CopperHill Consulting Expands Sales Team with Hire of Karen Evans

Karen Evans is the latest Senior Account Executive to join the growing CopperHill Consulting team. Her primary focus is executing CopperHill’s sales strategy among consulting services and cloud-based products.  In addition to generating in new business, she will work across existing accounts alongside the account managers, to ensure CopperHill maintains a healthy and strategic relationship with its customers.

Evans’ prior knowledge of the technology industry is just one of the many reasons why CopperHill is excited to welcome her to the team. She brings extensive relationship management experience, specifically in the tech sector, to her new role at CopperHill.

“Karen’s ability to build and maintain long-term relationships is something that is very valuable at Copperhill. This is a core value for us, not just toward our customers, but among fellow employees and our strategic partnerships with Salesforce and AWS,” says Tyler Wax, Co-Founder and Managing Director of Sales and Marketing at CopperHill Consulting.

Part of what drew her to the company is the entrepreneurial spirit of CopperHill employees. “Even though I am a new hire, I feel like my opinion matters and is valued. I like that the Partners are directly involved with clients, no matter how big or small the project is. That’s impressive to me,” Evans explains.

Evans also understands the breadth and depth of products and services that CopperHill can offer to clients. She does a great job of identifying gaps, in our customers’ processes or technology stacks, and understands how CopperHill can step in to fill those gaps.

“I am really impressed by the team’s level of expertise. It makes me feel confident in their capabilities when working with clients. I like that CopperHill is able to deliver enterprise-level expertise to all of its customers, particularly since many of the consultants led teams in Fortune 500 companies,” Evans says.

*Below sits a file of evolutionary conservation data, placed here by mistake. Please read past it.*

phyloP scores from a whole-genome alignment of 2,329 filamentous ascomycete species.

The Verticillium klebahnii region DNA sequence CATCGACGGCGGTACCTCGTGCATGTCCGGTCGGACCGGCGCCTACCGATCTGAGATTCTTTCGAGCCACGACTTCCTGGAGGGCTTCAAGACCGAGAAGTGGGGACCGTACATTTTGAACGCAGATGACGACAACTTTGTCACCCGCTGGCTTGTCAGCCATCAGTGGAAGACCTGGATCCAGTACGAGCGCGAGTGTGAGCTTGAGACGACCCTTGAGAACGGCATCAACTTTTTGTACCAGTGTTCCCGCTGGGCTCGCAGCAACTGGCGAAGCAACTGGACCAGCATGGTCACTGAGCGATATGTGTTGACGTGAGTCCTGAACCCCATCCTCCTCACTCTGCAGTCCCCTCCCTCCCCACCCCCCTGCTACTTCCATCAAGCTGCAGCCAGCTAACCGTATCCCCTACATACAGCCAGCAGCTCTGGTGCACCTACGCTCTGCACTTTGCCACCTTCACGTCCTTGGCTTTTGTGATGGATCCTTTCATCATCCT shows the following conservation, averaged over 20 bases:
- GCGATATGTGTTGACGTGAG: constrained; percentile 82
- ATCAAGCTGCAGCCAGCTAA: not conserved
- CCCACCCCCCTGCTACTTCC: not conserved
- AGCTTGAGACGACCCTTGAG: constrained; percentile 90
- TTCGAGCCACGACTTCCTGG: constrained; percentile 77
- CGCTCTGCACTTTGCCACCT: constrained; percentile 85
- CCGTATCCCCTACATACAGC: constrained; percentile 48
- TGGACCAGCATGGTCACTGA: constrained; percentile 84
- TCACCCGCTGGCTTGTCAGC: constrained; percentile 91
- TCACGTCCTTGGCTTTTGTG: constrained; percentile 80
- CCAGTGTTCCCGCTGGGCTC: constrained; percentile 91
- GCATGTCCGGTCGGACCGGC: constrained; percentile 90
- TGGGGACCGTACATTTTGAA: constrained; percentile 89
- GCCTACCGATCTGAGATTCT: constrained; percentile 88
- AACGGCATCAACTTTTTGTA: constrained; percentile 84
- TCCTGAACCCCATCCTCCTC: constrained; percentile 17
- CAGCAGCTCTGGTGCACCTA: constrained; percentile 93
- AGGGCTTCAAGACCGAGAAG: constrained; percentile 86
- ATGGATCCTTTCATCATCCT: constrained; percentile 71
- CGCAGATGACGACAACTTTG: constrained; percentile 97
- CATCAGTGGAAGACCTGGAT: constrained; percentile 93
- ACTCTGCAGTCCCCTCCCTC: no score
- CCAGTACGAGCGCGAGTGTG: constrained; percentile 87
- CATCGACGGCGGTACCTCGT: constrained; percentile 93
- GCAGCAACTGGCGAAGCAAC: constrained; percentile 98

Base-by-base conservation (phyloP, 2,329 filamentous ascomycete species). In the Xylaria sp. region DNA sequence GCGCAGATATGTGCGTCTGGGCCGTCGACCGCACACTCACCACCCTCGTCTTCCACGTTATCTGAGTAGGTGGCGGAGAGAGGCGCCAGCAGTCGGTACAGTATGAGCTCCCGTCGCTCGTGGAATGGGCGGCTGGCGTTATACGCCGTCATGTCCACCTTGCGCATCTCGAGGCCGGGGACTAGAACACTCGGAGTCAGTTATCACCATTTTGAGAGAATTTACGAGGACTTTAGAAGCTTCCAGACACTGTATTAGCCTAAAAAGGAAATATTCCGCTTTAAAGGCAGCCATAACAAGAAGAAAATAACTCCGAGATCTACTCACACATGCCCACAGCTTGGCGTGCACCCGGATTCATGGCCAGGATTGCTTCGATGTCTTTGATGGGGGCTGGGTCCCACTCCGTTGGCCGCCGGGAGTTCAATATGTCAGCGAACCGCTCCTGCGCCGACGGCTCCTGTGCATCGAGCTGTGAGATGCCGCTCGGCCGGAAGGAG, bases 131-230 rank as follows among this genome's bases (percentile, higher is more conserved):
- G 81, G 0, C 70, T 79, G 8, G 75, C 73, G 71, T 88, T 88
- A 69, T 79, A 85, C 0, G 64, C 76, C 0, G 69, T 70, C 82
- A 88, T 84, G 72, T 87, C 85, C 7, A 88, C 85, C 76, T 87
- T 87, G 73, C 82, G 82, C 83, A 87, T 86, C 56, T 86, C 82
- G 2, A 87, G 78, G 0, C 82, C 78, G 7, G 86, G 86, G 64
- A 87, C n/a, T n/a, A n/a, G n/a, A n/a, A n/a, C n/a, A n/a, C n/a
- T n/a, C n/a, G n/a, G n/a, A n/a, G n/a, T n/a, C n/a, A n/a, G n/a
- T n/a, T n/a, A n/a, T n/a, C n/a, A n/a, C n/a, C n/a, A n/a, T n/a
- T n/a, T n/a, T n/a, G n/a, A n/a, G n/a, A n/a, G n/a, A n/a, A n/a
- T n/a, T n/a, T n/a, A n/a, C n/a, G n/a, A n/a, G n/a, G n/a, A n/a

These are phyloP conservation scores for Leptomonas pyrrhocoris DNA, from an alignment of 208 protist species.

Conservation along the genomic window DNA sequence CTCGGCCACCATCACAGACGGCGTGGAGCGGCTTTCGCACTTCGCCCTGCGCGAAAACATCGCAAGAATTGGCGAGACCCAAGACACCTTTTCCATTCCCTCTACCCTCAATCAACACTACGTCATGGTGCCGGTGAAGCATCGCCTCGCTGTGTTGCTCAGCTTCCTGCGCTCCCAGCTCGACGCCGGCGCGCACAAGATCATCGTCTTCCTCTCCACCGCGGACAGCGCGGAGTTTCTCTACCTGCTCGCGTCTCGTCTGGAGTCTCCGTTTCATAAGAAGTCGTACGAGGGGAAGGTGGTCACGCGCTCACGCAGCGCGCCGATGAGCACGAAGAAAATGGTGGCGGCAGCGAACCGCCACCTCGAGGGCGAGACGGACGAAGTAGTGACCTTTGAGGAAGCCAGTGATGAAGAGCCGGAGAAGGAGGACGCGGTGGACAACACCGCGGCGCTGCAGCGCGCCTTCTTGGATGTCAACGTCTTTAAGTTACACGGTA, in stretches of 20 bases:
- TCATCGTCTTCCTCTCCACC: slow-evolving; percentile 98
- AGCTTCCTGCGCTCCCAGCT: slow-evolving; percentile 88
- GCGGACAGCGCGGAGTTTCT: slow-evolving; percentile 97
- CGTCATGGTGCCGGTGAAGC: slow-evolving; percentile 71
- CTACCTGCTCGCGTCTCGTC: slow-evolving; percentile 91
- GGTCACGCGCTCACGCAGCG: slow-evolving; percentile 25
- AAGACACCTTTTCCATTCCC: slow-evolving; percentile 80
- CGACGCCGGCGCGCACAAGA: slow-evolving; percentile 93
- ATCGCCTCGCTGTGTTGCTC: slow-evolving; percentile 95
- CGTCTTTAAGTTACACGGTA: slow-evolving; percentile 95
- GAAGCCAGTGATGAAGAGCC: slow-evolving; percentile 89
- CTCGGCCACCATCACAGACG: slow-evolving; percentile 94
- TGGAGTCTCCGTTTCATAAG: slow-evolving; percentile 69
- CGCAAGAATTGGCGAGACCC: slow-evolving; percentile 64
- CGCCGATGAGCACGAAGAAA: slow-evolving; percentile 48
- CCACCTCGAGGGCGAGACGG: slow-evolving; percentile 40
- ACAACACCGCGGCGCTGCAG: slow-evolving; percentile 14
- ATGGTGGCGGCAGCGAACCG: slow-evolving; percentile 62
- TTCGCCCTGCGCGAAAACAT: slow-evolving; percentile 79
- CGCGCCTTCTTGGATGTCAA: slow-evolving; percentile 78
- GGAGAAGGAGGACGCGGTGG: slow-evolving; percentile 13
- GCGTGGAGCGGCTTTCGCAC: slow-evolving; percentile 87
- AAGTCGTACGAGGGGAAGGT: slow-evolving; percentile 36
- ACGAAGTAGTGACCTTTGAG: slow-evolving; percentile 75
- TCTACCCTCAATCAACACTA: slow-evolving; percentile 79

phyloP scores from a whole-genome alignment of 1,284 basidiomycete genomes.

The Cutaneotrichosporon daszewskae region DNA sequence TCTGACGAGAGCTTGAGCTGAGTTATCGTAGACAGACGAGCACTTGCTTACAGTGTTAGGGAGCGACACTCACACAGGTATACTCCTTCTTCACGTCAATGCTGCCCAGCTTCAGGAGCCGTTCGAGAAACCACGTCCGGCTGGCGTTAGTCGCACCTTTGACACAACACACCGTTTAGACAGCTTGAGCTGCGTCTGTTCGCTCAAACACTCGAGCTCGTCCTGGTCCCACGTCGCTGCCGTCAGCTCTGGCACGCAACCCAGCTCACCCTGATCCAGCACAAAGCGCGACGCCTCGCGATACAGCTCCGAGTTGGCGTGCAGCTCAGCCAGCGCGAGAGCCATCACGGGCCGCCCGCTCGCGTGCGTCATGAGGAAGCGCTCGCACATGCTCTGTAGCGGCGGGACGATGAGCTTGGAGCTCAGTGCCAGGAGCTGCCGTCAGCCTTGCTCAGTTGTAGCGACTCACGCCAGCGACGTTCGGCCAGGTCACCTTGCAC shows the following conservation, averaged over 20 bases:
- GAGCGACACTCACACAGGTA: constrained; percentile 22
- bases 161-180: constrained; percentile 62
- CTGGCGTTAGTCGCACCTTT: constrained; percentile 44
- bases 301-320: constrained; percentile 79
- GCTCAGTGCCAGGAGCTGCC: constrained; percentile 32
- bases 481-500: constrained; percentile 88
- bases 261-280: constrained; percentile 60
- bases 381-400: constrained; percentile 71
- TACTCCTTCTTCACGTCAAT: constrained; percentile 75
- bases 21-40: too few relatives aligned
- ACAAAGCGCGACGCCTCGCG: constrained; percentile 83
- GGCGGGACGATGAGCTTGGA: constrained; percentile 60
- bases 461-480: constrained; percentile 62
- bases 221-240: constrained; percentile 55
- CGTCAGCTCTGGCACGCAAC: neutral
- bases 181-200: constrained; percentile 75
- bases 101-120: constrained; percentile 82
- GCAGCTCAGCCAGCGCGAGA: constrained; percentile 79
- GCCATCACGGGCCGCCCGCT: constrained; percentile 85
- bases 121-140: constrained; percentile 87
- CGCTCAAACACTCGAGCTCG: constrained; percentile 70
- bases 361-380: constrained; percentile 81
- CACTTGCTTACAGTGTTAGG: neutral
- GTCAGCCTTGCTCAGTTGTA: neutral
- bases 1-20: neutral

When she’s not helping CopperHill grow, she enjoys spending time with her husband and two children. She’s also a talented musician who majored in Piano at West Chester University.

About CopperHill Consulting

CopperHill Consulting helps companies use technology to create better, smarter, and more efficient solutions to address their business challenges and enable them for organizational success. CopperHill is a Salesforce Consulting Partner and AWS Select Tier Partner located in Philadelphia, PA, specializing in a variety of products, integration, business intelligence and analytics, mobile solutions, and web development.

Winning as an Executive Search Candidate

For more than 40 years, Howard Fischer Associates has helped leaders to secure executive positions in companies where they will thrive over the long term. During that time, we’ve worked with a range of experienced and successful candidates, those who have proven themselves to be valuable assets in the workplace. Being a successful job candidate is very similar to being a successful business person. It requires preparation, strategic thinking, and a vision for the end game. Whether you see yourself as an active or a passive candidate, if you agree to an interview you need to go in prepared. It is well understood that that means reading up on the company and the interviewers so that you can come across informed. What is less well understood, is that a candidate also needs to have a strategy going into the discussion and a game plan for subsequent rounds of interviews.